Getting to Know Yourself through Writing

I now have 5 novels under my belt (3 published, 2 in the queue) and I’ve started to notice common threads that have revealed things I hadn’t before noticed about myself.

First, I tend to write my MC as a blonde female. It’s not a bad thing – it’s because I’m blonde. The MC in each of those 5 novels has been blonde and blue eyed. Once I noticed, I changed the hair and eye color of my next one. Hair color doesn’t really matter – and it bugs me when it’s constantly mentioned, especially with an endearing adjective, “her luscious brown locks, his luxurious black curls.” (FYI – No honest female thinks of herself in those words. We’re all hopelessly self-conscious regardless of how beautiful or talented or thin we actually are.)

Second, my MC’s love interest in each story has has brown hair and green eyes. It’s because I’ve got a thing for brown hair and green eyes. It helps me to feel the romantic interest. Sorry brown-eyed boys; I’m not saying you’re unattractive, but I do not personally feel a physical connection with you. There’s just something magical about a green-eyed boy.

Third, two of the father figures have spent a lot of time traveling – they both bring back gifts for their daughter, the MC. My father used to drive a truck; he knows the highways from Chicago to Memphis to Louisville to Kansas City. I don’t make any kind of trip without first consulting my human road map of a father. He also (in my younger days) would bring me back gifts.

Third (B), I’ve noticed the presence of strong parental figures, particularity fathers – my English Major senses catch onto things like that. And, like how Rowling constitutes Harry Potter’s lack of a father figure to her own lack of one, I constitute my MCs’ strong father figures to my own strong father figure. My mother was a great cook and fussed over housekeeping; most of my written mothers tend to have that same matronly charm and affection. Both of my parents have had (and still do) strong roles in my life.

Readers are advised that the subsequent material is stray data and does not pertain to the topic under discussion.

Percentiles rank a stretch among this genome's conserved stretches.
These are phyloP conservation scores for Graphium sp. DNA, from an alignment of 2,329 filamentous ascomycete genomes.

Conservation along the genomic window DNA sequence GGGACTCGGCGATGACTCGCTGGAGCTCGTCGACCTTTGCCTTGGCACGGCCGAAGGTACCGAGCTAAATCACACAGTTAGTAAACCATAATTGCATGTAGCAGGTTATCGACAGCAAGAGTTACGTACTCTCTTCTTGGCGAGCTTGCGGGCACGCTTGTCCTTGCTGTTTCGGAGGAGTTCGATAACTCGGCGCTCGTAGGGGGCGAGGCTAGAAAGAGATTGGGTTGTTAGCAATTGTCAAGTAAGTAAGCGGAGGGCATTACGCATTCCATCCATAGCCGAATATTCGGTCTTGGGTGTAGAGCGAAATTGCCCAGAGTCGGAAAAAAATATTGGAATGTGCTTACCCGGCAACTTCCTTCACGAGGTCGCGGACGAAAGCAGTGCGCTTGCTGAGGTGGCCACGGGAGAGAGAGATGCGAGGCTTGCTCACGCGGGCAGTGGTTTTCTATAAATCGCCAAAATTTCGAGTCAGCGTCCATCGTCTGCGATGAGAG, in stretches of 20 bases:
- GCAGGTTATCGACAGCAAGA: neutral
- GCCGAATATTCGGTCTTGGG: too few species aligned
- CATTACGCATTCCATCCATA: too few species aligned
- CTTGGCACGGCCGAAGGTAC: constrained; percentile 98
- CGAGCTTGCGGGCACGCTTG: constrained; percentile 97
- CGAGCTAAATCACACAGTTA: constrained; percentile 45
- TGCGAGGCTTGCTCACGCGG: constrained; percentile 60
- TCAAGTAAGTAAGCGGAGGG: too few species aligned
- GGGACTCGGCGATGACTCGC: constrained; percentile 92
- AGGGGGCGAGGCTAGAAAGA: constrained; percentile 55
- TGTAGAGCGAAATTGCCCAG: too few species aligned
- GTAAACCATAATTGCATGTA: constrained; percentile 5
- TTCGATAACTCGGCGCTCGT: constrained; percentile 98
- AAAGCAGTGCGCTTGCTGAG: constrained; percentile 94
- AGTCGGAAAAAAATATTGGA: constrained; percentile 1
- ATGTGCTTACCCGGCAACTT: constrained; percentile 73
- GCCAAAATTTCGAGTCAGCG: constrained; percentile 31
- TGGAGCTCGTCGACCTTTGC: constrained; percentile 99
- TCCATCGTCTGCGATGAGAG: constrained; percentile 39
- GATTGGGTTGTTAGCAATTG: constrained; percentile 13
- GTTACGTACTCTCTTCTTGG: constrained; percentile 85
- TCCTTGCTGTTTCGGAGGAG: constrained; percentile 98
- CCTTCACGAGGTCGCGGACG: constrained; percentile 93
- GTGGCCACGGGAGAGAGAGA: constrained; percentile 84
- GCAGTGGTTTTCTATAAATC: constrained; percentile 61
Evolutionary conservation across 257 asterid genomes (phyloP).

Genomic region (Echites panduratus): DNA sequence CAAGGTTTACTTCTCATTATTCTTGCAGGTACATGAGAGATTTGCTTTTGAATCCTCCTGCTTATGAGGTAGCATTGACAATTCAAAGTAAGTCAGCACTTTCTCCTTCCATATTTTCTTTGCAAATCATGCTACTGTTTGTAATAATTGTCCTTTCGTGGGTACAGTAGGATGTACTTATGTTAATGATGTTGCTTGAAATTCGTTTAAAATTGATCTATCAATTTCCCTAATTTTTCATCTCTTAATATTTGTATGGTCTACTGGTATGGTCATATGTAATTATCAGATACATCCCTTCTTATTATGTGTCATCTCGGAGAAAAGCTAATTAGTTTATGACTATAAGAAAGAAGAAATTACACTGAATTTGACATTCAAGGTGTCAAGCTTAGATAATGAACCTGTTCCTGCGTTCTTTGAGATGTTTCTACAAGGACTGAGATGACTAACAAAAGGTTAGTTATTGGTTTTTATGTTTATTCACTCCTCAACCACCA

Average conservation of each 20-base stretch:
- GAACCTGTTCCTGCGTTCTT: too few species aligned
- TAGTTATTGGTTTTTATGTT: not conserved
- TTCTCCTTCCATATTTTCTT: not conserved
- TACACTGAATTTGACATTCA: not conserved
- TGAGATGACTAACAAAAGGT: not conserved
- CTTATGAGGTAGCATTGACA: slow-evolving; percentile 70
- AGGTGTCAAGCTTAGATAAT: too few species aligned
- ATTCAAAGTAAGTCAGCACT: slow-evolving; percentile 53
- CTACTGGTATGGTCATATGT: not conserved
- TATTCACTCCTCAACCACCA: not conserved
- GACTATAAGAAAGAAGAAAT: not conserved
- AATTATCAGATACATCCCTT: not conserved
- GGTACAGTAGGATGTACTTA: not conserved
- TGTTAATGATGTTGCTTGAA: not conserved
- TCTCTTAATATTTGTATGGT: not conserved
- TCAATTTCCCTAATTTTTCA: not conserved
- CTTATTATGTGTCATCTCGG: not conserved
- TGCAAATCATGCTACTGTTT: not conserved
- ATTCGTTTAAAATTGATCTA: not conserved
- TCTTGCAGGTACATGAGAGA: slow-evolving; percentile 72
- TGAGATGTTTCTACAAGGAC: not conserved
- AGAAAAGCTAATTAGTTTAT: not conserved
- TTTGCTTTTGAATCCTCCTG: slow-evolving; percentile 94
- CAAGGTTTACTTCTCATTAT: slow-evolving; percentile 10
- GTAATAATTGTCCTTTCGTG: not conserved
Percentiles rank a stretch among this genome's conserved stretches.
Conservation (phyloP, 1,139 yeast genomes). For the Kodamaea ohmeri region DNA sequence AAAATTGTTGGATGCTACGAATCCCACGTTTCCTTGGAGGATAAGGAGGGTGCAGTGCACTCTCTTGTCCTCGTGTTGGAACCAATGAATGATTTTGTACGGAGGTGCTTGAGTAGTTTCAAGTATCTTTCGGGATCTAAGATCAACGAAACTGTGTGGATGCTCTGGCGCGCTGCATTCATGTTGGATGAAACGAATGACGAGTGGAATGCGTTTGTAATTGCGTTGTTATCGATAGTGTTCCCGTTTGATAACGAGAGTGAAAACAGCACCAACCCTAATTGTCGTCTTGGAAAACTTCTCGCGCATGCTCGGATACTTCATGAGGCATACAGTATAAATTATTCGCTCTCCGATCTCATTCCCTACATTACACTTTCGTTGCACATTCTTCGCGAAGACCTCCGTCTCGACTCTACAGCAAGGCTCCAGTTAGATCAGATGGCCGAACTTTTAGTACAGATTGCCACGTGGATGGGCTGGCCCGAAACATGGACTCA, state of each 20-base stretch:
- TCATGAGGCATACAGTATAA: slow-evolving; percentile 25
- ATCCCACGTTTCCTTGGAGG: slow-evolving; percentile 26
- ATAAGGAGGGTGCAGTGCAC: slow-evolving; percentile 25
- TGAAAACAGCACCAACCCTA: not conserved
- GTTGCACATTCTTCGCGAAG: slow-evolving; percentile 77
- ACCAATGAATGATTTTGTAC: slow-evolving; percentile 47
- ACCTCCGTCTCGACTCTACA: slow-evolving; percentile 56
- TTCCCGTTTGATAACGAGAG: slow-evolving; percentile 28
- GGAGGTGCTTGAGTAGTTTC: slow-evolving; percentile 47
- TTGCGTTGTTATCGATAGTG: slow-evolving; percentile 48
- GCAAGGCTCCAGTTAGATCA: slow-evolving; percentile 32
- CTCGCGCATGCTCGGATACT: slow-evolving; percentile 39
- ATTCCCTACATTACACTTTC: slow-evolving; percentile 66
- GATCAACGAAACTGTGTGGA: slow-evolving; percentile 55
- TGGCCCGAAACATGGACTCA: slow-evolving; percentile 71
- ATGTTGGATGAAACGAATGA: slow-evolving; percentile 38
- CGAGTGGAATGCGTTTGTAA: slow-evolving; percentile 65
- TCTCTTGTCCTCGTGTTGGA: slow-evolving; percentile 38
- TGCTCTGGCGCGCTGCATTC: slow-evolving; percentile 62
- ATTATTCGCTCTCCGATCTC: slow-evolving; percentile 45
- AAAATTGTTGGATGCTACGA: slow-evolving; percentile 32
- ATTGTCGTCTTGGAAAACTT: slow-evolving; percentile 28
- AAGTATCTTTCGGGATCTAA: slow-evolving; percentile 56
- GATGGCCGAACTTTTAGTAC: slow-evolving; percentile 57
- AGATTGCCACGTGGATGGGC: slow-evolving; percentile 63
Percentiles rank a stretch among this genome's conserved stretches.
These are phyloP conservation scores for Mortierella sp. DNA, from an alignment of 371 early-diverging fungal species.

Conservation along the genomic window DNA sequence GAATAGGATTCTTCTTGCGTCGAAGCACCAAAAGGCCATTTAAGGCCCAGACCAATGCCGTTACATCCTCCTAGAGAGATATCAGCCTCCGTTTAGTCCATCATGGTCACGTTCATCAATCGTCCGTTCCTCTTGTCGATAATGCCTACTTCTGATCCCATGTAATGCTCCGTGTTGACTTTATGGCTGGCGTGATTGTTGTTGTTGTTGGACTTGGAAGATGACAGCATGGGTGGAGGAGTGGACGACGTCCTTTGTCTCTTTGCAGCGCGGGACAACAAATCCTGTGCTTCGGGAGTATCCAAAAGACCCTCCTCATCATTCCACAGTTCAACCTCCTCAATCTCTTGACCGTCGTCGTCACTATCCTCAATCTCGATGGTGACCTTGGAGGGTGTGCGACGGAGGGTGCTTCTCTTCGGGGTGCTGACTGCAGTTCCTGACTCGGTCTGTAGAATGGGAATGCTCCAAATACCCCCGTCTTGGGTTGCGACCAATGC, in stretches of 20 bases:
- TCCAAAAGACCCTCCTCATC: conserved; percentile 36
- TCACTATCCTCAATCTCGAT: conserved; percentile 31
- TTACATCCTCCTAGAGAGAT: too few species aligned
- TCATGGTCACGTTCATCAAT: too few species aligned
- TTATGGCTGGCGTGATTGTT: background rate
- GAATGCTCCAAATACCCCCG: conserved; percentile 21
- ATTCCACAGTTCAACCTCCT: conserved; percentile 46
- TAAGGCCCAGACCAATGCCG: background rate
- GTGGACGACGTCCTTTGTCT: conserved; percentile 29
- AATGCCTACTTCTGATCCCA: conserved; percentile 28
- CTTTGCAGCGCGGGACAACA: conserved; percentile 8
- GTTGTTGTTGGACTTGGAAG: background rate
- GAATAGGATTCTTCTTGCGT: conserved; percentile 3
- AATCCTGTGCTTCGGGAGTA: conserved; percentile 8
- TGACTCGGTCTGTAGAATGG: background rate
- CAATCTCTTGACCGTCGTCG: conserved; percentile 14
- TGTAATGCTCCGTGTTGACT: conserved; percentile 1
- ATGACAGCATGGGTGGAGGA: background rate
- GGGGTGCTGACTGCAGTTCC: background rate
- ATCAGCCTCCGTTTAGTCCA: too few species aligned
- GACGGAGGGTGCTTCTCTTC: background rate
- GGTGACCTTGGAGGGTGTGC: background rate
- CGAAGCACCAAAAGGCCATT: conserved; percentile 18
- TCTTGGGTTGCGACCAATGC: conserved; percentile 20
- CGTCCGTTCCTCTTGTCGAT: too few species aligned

Even Malone (from Devil’s Blood), whose birth parents are dead, finds a father figure in Sylvester and later in Clearwater. Tehdi sort of represents that role of motherly attention – of listening and then giving advice without getting angry or judging or threatening therapy.

It’s strange how we write what we know without realizing it. We write ourselves into each character, or people we know well, without meaning to. We have things that we know so well that we don’t realize we know them, and we fold those things into our writing. We fold our ideas of humanity, of culture, of race, of religion into that which we write.

Fourth, I’ve noticed a running theme of a natural magic. It’s present in all my books so far; it’s that kind of magic that’s there all the time. I’m Christian, I have no beef about admitting it – but I don’t openly write Christianity into my novels, mostly because they’re set in alternative worlds. I do keep a reverence for the magic. It’s respected. It’s “holy” in a sense that it knows things that people don’t, like a godly presence, and will assist when asked. I suppose it’s my way of writing God into my work without pointing to the bible or throwing it into the reader’s face. I feel like that’s easy to do.

Writing has become more than just writing for fun. It’s become a journal of my life, my hopes and dreams, my fears, my thoughts and beliefs – I just hope my insanity doesn’t show too much. I mean, a little’s alright – it’s like a dash of cayenne pepper, but too much makes the sinus burn.

3 thoughts on “Getting to Know Yourself through Writing

  1. It’s not insanity (surely not!). I’m not sure who said it, but the words were along the line of: I have time, I have paper and pen (or the equivalent) and I have me – what more do I need? He was referring to how he uses himself, his history, his dreams and fears – to put into his stories and characters, etc.
    Don’t we all do that, even a little bit?

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      1. I think I’ve used it as an excuse so many times that it’s probably changed over time to suit my needs, and not a true reflection of what was said – I could be wrong (but not likely!).

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